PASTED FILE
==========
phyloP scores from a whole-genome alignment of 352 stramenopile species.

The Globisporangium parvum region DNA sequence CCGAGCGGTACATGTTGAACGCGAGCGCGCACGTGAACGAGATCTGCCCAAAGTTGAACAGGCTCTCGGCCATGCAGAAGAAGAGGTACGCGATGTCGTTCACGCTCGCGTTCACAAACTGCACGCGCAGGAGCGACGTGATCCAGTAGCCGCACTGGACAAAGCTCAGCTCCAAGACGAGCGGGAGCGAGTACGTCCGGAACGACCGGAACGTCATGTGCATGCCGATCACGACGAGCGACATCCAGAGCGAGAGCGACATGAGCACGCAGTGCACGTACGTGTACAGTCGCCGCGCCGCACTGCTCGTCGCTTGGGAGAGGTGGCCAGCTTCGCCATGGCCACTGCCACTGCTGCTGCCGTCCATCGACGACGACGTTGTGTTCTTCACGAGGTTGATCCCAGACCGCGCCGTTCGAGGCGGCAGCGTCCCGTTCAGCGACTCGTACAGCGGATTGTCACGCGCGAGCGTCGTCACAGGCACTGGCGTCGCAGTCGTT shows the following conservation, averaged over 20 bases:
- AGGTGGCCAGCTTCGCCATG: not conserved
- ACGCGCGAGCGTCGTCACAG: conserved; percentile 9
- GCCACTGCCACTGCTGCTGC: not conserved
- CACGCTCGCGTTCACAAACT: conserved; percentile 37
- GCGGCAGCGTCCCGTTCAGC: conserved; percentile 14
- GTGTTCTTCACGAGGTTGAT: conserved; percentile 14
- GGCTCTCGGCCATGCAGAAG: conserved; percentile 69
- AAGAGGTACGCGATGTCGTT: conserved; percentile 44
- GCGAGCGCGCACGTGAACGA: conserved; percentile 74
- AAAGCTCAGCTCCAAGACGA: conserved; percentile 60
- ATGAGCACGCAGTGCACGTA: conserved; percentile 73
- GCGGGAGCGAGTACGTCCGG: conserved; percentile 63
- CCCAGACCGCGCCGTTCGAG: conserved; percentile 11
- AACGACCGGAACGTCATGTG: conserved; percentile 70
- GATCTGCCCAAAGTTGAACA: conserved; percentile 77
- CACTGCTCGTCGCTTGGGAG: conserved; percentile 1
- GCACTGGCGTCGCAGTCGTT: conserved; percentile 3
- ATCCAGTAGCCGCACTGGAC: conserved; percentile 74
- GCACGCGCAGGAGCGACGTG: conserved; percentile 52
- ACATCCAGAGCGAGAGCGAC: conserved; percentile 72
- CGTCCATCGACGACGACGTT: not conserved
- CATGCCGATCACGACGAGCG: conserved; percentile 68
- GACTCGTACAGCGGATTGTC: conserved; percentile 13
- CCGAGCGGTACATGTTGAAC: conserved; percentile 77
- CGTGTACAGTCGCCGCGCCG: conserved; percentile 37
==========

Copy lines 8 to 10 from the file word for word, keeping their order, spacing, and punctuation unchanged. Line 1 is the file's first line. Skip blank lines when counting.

- GTGTTCTTCACGAGGTTGAT: conserved; percentile 14
- GGCTCTCGGCCATGCAGAAG: conserved; percentile 69
- AAGAGGTACGCGATGTCGTT: conserved; percentile 44